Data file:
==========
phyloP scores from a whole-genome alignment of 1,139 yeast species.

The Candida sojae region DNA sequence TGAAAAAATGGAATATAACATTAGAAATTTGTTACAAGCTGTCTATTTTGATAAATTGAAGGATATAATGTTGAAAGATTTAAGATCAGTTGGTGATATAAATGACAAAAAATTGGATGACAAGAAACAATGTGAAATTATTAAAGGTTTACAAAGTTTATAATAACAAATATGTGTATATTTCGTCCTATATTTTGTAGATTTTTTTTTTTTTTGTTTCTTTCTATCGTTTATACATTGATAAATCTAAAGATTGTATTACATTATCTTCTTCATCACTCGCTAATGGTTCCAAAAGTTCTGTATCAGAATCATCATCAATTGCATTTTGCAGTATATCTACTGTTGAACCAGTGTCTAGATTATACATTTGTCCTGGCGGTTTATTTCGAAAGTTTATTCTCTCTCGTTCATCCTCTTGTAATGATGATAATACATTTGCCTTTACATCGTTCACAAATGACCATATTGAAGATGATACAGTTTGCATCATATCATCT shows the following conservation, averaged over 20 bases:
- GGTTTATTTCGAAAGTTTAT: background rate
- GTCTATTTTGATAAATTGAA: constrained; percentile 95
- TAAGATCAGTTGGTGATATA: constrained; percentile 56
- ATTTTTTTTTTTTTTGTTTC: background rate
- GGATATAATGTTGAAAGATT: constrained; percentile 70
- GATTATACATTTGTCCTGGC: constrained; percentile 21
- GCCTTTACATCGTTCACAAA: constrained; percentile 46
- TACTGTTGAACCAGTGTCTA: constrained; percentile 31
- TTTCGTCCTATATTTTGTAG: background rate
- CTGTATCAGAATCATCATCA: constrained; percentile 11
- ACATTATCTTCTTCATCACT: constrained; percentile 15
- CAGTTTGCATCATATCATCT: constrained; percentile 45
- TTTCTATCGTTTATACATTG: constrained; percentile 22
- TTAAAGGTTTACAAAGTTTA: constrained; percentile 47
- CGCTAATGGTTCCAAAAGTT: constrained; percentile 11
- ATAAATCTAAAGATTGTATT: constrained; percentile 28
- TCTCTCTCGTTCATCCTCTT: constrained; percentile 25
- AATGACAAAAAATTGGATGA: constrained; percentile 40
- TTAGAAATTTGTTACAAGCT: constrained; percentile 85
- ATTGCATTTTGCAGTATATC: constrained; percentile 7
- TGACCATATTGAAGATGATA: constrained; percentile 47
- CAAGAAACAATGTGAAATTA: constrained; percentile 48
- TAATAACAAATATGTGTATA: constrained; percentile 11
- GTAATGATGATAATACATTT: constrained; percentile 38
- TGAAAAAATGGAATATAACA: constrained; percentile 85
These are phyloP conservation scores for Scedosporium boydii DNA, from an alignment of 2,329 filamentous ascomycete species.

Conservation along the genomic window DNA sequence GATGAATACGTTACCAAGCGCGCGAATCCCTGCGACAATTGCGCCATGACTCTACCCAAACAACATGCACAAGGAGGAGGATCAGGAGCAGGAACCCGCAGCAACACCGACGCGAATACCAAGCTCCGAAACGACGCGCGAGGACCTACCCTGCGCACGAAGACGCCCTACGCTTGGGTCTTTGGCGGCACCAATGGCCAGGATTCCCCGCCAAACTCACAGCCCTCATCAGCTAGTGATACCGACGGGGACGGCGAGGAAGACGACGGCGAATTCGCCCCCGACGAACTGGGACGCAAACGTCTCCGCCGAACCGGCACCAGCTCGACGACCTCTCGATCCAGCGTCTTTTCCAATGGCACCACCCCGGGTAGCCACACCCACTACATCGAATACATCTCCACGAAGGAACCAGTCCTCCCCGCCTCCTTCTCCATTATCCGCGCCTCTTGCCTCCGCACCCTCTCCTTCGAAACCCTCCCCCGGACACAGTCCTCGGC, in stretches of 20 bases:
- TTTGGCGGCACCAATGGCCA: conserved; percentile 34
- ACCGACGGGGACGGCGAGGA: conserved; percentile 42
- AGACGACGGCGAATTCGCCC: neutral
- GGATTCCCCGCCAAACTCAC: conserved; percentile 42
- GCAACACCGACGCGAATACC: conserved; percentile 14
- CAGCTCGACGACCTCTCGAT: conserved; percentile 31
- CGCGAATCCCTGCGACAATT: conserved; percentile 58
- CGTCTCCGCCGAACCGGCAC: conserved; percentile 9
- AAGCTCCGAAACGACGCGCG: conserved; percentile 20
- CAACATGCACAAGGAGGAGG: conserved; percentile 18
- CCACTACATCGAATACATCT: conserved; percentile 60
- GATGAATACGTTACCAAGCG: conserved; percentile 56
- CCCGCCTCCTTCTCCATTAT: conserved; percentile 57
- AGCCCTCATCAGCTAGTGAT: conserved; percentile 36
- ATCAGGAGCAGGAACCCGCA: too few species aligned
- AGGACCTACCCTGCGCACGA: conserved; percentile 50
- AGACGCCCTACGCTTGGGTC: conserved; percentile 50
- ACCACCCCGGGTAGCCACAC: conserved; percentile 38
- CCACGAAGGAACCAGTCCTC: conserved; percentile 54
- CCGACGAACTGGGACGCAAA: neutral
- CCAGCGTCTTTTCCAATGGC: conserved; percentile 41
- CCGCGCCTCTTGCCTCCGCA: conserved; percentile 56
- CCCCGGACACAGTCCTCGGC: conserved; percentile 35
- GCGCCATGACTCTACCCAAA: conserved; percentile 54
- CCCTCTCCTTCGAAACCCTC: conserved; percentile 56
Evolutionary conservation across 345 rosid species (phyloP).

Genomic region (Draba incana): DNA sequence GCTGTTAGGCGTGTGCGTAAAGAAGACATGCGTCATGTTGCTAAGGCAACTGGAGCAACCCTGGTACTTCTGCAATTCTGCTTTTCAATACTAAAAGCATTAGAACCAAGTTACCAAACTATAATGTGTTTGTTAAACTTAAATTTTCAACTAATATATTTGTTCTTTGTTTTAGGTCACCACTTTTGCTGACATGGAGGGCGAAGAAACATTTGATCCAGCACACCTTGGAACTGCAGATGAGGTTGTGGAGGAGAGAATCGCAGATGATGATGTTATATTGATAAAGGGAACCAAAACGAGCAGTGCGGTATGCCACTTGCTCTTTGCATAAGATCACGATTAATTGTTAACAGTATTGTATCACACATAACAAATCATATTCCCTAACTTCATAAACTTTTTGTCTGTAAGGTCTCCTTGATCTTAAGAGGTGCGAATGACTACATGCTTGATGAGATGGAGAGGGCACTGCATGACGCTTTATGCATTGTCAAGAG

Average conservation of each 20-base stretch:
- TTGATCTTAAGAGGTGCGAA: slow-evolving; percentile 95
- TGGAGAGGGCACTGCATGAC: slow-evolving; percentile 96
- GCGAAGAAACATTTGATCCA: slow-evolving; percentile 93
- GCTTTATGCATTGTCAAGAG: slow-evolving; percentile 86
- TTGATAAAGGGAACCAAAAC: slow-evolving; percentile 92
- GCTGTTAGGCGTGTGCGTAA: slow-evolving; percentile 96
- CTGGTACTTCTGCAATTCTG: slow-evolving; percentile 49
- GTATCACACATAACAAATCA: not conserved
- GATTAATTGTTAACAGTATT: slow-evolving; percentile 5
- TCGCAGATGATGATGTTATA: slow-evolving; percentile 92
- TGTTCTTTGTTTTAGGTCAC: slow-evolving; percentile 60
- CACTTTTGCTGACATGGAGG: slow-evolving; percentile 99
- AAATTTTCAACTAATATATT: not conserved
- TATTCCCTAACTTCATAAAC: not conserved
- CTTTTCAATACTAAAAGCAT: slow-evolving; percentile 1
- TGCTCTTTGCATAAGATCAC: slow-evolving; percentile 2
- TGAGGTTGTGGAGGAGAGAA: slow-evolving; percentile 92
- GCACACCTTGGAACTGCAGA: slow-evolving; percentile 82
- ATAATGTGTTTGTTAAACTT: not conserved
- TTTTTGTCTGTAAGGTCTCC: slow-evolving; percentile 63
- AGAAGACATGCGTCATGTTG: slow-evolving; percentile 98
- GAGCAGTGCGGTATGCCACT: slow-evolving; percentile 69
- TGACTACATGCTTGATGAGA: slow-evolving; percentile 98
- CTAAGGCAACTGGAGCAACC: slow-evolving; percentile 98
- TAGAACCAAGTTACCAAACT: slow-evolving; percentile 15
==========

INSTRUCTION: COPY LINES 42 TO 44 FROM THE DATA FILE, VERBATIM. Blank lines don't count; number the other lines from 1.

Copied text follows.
- CCCGCCTCCTTCTCCATTAT: conserved; percentile 57
- AGCCCTCATCAGCTAGTGAT: conserved; percentile 36
- ATCAGGAGCAGGAACCCGCA: too few species aligned